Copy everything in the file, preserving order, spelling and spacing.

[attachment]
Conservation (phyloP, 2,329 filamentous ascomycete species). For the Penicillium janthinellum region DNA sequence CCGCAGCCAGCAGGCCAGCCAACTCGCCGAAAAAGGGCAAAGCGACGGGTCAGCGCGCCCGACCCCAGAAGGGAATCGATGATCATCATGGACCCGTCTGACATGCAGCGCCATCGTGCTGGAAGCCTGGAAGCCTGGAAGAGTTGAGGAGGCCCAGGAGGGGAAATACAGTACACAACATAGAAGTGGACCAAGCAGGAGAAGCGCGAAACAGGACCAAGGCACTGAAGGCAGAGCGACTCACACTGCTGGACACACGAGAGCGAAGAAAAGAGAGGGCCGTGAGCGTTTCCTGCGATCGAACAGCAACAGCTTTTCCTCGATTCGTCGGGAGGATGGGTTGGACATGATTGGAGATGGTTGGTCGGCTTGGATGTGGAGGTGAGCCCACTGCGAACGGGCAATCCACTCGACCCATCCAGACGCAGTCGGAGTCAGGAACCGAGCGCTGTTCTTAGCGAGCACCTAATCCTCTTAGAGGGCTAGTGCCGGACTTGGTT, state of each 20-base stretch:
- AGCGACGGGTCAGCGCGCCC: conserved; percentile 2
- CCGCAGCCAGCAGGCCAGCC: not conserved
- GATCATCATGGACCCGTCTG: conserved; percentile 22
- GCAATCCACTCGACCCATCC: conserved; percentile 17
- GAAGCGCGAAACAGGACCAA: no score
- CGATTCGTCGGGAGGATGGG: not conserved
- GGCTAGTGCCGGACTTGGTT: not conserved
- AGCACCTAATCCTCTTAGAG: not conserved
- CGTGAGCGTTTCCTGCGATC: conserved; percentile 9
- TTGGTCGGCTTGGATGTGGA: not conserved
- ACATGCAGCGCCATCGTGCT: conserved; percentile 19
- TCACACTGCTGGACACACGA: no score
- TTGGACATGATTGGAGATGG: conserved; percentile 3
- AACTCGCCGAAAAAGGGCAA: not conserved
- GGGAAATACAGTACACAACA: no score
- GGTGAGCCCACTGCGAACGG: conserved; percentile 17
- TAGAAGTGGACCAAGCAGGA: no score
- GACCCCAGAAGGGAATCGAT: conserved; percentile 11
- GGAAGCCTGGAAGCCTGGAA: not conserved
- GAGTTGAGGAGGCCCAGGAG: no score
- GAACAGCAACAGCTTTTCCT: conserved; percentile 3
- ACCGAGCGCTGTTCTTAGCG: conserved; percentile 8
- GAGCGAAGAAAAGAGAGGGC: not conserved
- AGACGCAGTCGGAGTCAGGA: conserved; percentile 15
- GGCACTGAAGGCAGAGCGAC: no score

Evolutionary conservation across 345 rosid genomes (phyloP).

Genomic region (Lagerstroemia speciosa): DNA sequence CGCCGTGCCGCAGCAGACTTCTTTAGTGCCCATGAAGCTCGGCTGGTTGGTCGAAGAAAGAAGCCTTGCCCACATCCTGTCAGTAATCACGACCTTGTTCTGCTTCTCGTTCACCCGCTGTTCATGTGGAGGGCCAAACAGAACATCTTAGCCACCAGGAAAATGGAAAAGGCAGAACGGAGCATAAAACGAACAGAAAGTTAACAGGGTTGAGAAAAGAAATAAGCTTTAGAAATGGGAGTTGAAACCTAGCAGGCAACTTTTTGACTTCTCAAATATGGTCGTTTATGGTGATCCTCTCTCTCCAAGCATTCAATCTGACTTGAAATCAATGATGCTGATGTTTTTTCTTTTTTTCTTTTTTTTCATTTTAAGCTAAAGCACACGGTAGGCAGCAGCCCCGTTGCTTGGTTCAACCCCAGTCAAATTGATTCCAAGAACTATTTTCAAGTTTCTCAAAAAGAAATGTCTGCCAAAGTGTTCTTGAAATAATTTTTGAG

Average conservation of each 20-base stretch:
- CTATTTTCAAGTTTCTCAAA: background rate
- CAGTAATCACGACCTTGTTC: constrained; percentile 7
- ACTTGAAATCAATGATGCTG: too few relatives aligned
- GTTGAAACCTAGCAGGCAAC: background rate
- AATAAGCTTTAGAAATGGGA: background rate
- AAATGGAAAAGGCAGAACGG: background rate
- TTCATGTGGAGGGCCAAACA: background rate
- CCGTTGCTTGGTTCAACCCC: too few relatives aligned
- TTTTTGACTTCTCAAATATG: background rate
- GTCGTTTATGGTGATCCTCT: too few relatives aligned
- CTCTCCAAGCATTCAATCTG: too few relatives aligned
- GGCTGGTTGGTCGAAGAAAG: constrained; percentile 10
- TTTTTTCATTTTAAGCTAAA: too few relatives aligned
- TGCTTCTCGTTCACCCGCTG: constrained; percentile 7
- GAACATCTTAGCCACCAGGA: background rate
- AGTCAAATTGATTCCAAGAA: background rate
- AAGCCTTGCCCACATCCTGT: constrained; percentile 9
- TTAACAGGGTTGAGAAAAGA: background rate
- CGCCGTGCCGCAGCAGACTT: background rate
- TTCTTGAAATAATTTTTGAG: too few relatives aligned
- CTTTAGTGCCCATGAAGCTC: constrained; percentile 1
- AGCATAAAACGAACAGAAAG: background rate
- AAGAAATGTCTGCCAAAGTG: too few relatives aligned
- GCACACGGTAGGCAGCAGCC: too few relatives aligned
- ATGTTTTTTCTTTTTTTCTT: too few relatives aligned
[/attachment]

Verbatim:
Conservation (phyloP, 2,329 filamentous ascomycete species). For the Penicillium janthinellum region DNA sequence CCGCAGCCAGCAGGCCAGCCAACTCGCCGAAAAAGGGCAAAGCGACGGGTCAGCGCGCCCGACCCCAGAAGGGAATCGATGATCATCATGGACCCGTCTGACATGCAGCGCCATCGTGCTGGAAGCCTGGAAGCCTGGAAGAGTTGAGGAGGCCCAGGAGGGGAAATACAGTACACAACATAGAAGTGGACCAAGCAGGAGAAGCGCGAAACAGGACCAAGGCACTGAAGGCAGAGCGACTCACACTGCTGGACACACGAGAGCGAAGAAAAGAGAGGGCCGTGAGCGTTTCCTGCGATCGAACAGCAACAGCTTTTCCTCGATTCGTCGGGAGGATGGGTTGGACATGATTGGAGATGGTTGGTCGGCTTGGATGTGGAGGTGAGCCCACTGCGAACGGGCAATCCACTCGACCCATCCAGACGCAGTCGGAGTCAGGAACCGAGCGCTGTTCTTAGCGAGCACCTAATCCTCTTAGAGGGCTAGTGCCGGACTTGGTT, state of each 20-base stretch:
- AGCGACGGGTCAGCGCGCCC: conserved; percentile 2
- CCGCAGCCAGCAGGCCAGCC: not conserved
- GATCATCATGGACCCGTCTG: conserved; percentile 22
- GCAATCCACTCGACCCATCC: conserved; percentile 17
- GAAGCGCGAAACAGGACCAA: no score
- CGATTCGTCGGGAGGATGGG: not conserved
- GGCTAGTGCCGGACTTGGTT: not conserved
- AGCACCTAATCCTCTTAGAG: not conserved
- CGTGAGCGTTTCCTGCGATC: conserved; percentile 9
- TTGGTCGGCTTGGATGTGGA: not conserved
- ACATGCAGCGCCATCGTGCT: conserved; percentile 19
- TCACACTGCTGGACACACGA: no score
- TTGGACATGATTGGAGATGG: conserved; percentile 3
- AACTCGCCGAAAAAGGGCAA: not conserved
- GGGAAATACAGTACACAACA: no score
- GGTGAGCCCACTGCGAACGG: conserved; percentile 17
- TAGAAGTGGACCAAGCAGGA: no score
- GACCCCAGAAGGGAATCGAT: conserved; percentile 11
- GGAAGCCTGGAAGCCTGGAA: not conserved
- GAGTTGAGGAGGCCCAGGAG: no score
- GAACAGCAACAGCTTTTCCT: conserved; percentile 3
- ACCGAGCGCTGTTCTTAGCG: conserved; percentile 8
- GAGCGAAGAAAAGAGAGGGC: not conserved
- AGACGCAGTCGGAGTCAGGA: conserved; percentile 15
- GGCACTGAAGGCAGAGCGAC: no score

Evolutionary conservation across 345 rosid genomes (phyloP).

Genomic region (Lagerstroemia speciosa): DNA sequence CGCCGTGCCGCAGCAGACTTCTTTAGTGCCCATGAAGCTCGGCTGGTTGGTCGAAGAAAGAAGCCTTGCCCACATCCTGTCAGTAATCACGACCTTGTTCTGCTTCTCGTTCACCCGCTGTTCATGTGGAGGGCCAAACAGAACATCTTAGCCACCAGGAAAATGGAAAAGGCAGAACGGAGCATAAAACGAACAGAAAGTTAACAGGGTTGAGAAAAGAAATAAGCTTTAGAAATGGGAGTTGAAACCTAGCAGGCAACTTTTTGACTTCTCAAATATGGTCGTTTATGGTGATCCTCTCTCTCCAAGCATTCAATCTGACTTGAAATCAATGATGCTGATGTTTTTTCTTTTTTTCTTTTTTTTCATTTTAAGCTAAAGCACACGGTAGGCAGCAGCCCCGTTGCTTGGTTCAACCCCAGTCAAATTGATTCCAAGAACTATTTTCAAGTTTCTCAAAAAGAAATGTCTGCCAAAGTGTTCTTGAAATAATTTTTGAG

Average conservation of each 20-base stretch:
- CTATTTTCAAGTTTCTCAAA: background rate
- CAGTAATCACGACCTTGTTC: constrained; percentile 7
- ACTTGAAATCAATGATGCTG: too few relatives aligned
- GTTGAAACCTAGCAGGCAAC: background rate
- AATAAGCTTTAGAAATGGGA: background rate
- AAATGGAAAAGGCAGAACGG: background rate
- TTCATGTGGAGGGCCAAACA: background rate
- CCGTTGCTTGGTTCAACCCC: too few relatives aligned
- TTTTTGACTTCTCAAATATG: background rate
- GTCGTTTATGGTGATCCTCT: too few relatives aligned
- CTCTCCAAGCATTCAATCTG: too few relatives aligned
- GGCTGGTTGGTCGAAGAAAG: constrained; percentile 10
- TTTTTTCATTTTAAGCTAAA: too few relatives aligned
- TGCTTCTCGTTCACCCGCTG: constrained; percentile 7
- GAACATCTTAGCCACCAGGA: background rate
- AGTCAAATTGATTCCAAGAA: background rate
- AAGCCTTGCCCACATCCTGT: constrained; percentile 9
- TTAACAGGGTTGAGAAAAGA: background rate
- CGCCGTGCCGCAGCAGACTT: background rate
- TTCTTGAAATAATTTTTGAG: too few relatives aligned
- CTTTAGTGCCCATGAAGCTC: constrained; percentile 1
- AGCATAAAACGAACAGAAAG: background rate
- AAGAAATGTCTGCCAAAGTG: too few relatives aligned
- GCACACGGTAGGCAGCAGCC: too few relatives aligned
- ATGTTTTTTCTTTTTTTCTT: too few relatives aligned